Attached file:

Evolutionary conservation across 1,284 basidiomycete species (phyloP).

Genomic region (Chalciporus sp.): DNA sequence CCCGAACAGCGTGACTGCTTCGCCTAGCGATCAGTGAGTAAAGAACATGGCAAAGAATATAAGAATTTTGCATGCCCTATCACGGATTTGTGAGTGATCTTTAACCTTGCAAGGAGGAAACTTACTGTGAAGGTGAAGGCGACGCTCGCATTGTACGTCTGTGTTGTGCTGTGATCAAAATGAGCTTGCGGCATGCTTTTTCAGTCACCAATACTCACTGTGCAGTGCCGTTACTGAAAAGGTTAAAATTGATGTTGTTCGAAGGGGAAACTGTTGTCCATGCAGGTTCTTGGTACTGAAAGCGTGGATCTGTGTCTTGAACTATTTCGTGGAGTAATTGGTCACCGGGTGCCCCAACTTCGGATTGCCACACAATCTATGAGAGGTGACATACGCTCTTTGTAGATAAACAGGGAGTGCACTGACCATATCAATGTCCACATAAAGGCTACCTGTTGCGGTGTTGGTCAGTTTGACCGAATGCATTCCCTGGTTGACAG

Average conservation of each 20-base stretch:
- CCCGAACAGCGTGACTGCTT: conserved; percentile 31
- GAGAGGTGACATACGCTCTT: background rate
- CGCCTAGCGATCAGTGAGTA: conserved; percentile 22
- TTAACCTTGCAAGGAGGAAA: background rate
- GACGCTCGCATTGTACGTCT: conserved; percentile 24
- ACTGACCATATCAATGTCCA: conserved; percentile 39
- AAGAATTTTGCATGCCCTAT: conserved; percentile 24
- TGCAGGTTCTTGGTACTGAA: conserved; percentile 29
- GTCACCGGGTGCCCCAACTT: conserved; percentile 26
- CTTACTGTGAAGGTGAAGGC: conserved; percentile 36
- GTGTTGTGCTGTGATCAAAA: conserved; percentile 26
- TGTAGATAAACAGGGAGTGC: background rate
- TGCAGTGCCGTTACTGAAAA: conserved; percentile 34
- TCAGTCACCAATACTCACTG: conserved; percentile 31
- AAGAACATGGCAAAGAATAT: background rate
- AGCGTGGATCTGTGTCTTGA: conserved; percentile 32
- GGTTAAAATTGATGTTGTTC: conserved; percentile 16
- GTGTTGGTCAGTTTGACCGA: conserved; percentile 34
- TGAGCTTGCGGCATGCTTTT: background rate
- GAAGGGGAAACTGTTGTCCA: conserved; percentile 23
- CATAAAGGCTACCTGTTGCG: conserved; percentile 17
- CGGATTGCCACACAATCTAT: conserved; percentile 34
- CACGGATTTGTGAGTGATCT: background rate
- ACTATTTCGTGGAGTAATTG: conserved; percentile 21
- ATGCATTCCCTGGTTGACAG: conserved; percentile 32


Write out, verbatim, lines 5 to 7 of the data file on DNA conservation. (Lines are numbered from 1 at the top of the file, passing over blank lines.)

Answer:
- GAGAGGTGACATACGCTCTT: background rate
- CGCCTAGCGATCAGTGAGTA: conserved; percentile 22
- TTAACCTTGCAAGGAGGAAA: background rate